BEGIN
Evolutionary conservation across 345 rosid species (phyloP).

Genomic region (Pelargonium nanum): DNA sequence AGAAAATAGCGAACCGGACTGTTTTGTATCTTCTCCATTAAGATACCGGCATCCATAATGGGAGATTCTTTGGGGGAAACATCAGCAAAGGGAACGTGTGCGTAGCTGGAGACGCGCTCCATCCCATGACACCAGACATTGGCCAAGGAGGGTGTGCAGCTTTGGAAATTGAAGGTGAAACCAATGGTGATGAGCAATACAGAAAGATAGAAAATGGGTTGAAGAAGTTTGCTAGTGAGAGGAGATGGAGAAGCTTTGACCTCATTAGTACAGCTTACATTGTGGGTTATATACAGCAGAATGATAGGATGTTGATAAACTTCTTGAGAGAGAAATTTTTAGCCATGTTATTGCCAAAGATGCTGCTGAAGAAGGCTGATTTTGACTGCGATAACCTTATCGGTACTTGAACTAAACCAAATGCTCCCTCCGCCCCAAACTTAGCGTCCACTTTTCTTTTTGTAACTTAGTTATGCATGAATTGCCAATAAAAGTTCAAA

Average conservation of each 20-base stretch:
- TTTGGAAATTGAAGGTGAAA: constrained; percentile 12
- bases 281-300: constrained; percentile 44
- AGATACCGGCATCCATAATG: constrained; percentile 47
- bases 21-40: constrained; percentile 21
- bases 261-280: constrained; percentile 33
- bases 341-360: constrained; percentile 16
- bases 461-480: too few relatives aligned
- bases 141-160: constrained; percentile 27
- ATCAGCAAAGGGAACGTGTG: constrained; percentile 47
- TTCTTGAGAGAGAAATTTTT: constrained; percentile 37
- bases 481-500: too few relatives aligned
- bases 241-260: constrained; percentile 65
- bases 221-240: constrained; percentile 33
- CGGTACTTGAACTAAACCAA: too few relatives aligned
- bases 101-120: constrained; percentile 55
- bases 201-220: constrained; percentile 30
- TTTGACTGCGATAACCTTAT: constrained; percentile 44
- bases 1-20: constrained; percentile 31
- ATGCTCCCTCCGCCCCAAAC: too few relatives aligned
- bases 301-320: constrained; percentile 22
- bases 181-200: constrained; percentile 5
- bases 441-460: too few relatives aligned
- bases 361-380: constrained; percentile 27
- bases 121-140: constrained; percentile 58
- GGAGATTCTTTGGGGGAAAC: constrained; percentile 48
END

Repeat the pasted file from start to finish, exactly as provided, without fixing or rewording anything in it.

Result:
Evolutionary conservation across 345 rosid species (phyloP).

Genomic region (Pelargonium nanum): DNA sequence AGAAAATAGCGAACCGGACTGTTTTGTATCTTCTCCATTAAGATACCGGCATCCATAATGGGAGATTCTTTGGGGGAAACATCAGCAAAGGGAACGTGTGCGTAGCTGGAGACGCGCTCCATCCCATGACACCAGACATTGGCCAAGGAGGGTGTGCAGCTTTGGAAATTGAAGGTGAAACCAATGGTGATGAGCAATACAGAAAGATAGAAAATGGGTTGAAGAAGTTTGCTAGTGAGAGGAGATGGAGAAGCTTTGACCTCATTAGTACAGCTTACATTGTGGGTTATATACAGCAGAATGATAGGATGTTGATAAACTTCTTGAGAGAGAAATTTTTAGCCATGTTATTGCCAAAGATGCTGCTGAAGAAGGCTGATTTTGACTGCGATAACCTTATCGGTACTTGAACTAAACCAAATGCTCCCTCCGCCCCAAACTTAGCGTCCACTTTTCTTTTTGTAACTTAGTTATGCATGAATTGCCAATAAAAGTTCAAA

Average conservation of each 20-base stretch:
- TTTGGAAATTGAAGGTGAAA: constrained; percentile 12
- bases 281-300: constrained; percentile 44
- AGATACCGGCATCCATAATG: constrained; percentile 47
- bases 21-40: constrained; percentile 21
- bases 261-280: constrained; percentile 33
- bases 341-360: constrained; percentile 16
- bases 461-480: too few relatives aligned
- bases 141-160: constrained; percentile 27
- ATCAGCAAAGGGAACGTGTG: constrained; percentile 47
- TTCTTGAGAGAGAAATTTTT: constrained; percentile 37
- bases 481-500: too few relatives aligned
- bases 241-260: constrained; percentile 65
- bases 221-240: constrained; percentile 33
- CGGTACTTGAACTAAACCAA: too few relatives aligned
- bases 101-120: constrained; percentile 55
- bases 201-220: constrained; percentile 30
- TTTGACTGCGATAACCTTAT: constrained; percentile 44
- bases 1-20: constrained; percentile 31
- ATGCTCCCTCCGCCCCAAAC: too few relatives aligned
- bases 301-320: constrained; percentile 22
- bases 181-200: constrained; percentile 5
- bases 441-460: too few relatives aligned
- bases 361-380: constrained; percentile 27
- bases 121-140: constrained; percentile 58
- GGAGATTCTTTGGGGGAAAC: constrained; percentile 48